First Aid for Dogs: Responding to Canine Influenza


Canine influenza is a highly contagious disease that can affect dogs of all ages, but it's particularly dangerous for young puppies. There are some common signs of canine influenza to look out for, such as coughing and fever, so it's important to keep an eye on your pet if you think they might have the illness. If your dog has been diagnosed with canine influenza or is showing symptoms of the disease, there are treatments that can help manage its symptoms and prevent them from spreading further. However, in some cases where treatment isn't possible (or if treatment hasn't worked), euthanasia might be necessary

Signs of Canine Influenza

  • Fever
  • Cough
  • Congestion, sneezing, and/or gagging noises when breathing in (barking cough)
  • Loss of appetite or decreased appetite
  • Painful abdomen (may be tender to the touch)
  • Yellow or green discharge from eyes
  • Difficult breathing, labored breathing, wheezing sounds when inhaling air through the nose and mouth (gasping for breath)

Anemia: Pale mucous membranes (the white part at the base of the tongue), weakness, and fatigue--these are all symptoms of anemia. In some cases, this can be fatal if left untreated!

How to Know if Your Dog Has Canine Influenza

Canine influenza is a disease that can be passed from dog to dog. It is a respiratory infection, and it is highly contagious. Canine influenza can be fatal if not treated early on, so it's important to know how to recognize the signs of canine influenza in your dog and what steps you should take when they appear.

The first symptom of canine influenza is usually a high fever; however, other symptoms may include rapid breathing, lethargy (inability to move around), loss of appetite (no interest in food), and/or nasal discharge (a wet nose). These symptoms tend to last anywhere from two days up until two weeks before going away completely again once the virus has run its course through the body systemically throughout all organs including lungs etcetera."

Vaccinating Your Dog

If your dog is at risk for exposure to the virus, vaccination is an important step in protecting them. Vaccination against canine influenza isn't 100% effective, but it can reduce the severity of symptoms and prevent complications such as pneumonia.

Vaccinate your dogs if they go to dog parks or boarding facilities, travel frequently (for example, if you're going on vacation), or have other pets in the household that could transmit the virus from one animal to another (such as cats). If a dog has been vaccinated within the past year with a vaccine containing a strain that matches what's currently circulating in their area--and they haven't been exposed since then--they may not need another vaccination yet; talk with your veterinarian about whether this applies in your case before deciding whether or not another round of shots is necessary now that winter has arrived!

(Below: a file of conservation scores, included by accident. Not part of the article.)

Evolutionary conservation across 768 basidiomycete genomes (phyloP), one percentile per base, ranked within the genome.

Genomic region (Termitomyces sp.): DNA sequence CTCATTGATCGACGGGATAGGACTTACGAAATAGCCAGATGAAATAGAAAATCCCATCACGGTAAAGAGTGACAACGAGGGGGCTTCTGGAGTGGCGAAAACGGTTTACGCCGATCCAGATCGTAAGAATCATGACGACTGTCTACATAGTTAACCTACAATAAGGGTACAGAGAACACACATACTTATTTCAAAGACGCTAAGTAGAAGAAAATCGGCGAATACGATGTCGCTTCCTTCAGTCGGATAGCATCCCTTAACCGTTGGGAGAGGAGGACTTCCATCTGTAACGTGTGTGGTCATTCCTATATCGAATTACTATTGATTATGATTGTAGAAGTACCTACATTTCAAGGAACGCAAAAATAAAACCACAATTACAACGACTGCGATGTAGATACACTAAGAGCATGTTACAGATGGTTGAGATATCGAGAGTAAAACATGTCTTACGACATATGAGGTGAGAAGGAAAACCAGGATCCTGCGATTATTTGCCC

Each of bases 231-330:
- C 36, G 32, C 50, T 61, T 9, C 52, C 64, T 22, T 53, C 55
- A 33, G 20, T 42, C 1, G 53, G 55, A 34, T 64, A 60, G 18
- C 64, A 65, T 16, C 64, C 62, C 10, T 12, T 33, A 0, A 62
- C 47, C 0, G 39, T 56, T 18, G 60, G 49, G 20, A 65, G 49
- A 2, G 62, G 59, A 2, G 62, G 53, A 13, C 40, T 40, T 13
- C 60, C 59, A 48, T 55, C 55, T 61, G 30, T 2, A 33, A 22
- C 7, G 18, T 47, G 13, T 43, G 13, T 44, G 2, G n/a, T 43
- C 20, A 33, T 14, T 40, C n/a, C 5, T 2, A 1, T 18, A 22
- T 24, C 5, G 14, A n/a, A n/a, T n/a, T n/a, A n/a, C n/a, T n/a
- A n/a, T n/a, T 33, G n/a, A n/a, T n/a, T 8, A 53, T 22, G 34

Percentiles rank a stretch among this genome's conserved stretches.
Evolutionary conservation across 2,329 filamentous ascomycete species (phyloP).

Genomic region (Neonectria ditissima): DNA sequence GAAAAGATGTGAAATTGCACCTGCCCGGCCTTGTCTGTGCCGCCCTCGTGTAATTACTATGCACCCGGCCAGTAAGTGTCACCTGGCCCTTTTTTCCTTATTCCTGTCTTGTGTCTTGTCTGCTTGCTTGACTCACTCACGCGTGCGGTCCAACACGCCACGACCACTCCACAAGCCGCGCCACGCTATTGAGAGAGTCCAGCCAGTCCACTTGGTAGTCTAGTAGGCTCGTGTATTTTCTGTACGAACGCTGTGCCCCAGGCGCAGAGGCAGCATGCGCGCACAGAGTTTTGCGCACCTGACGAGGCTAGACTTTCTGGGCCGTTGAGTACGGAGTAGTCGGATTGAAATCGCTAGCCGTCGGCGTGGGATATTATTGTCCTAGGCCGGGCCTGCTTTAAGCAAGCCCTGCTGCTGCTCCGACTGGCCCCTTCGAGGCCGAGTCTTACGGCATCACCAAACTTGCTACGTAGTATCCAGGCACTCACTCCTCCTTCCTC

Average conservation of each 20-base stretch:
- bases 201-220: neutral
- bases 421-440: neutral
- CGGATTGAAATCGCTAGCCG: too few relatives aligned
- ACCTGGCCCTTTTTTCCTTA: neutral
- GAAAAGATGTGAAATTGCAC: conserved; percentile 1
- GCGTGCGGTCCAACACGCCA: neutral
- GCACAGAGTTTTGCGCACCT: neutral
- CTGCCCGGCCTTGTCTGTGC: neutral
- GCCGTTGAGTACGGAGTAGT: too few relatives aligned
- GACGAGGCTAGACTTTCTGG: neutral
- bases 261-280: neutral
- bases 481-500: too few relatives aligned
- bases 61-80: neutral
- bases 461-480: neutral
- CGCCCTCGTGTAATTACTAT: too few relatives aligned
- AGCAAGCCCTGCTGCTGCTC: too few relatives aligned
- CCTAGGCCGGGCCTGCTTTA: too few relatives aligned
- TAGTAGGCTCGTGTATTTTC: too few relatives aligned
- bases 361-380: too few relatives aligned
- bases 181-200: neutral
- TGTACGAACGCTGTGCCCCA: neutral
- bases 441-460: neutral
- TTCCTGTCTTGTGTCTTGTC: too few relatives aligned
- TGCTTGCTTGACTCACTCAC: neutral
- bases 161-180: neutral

Symptoms of Canine Influenza

  • Coughing
  • Sneezing
  • Runny nose
  • Loss of appetite (or eating excessively)
  • Diarrhea or constipation, or both (can be bloody stools)
  • Fever (can range from 102-103 degrees Fahrenheit)

Symptoms vary in severity depending on the dog's age, overall health, and other factors. Some dogs will only show mild signs while others may experience more severe symptoms such as trouble breathing or loss of consciousness. If you see any of these signs in your pet, it is important to seek veterinary care immediately!

If your pet is showing these signs, call your veterinarian immediately. If it is after hours or on the weekend and you cannot get in touch with a vet, take your dog to an emergency animal hospital.


  • How to respond if your dog has Canine Influenza:
  • Preventing Canine Influenza in the first place is the best way to avoid it. If you have an unvaccinated dog, talk with your veterinarian about getting them vaccinated against this disease. The vaccine isn't 100% effective, but it does reduce the risk of infection by 50%. If you have any questions about whether or not your pet should be vaccinated against Canine Influenza, please contact their doctor for advice on what's best for them.
  • What do I do if my dog starts showing symptoms? In most cases (about 80%), dogs will recover from this illness within 10 days without any treatment needed at all--but there are some things that can help speed up recovery time and make sure your pet feels better sooner rather than later: Give him plenty of rest; keep him away from other animals until he's fully recovered; keep open spaces around his bed so he doesn't get too hot when sleeping at night; provide lots of water throughout each day so dehydration doesn't set in during feverish periods when appetite may decrease significantly due to nausea caused by high temperatures reaching dangerous levels over 100 degrees Fahrenheit."


The first step is to get your dog checked out by a vet. If you suspect that your dog might have Canine Influenza, take him or her to the veterinarian immediately so that they can determine whether or not this is the case. The sooner you can get treatment started, the better chance your pet has at recovering quickly and fully from this illness.


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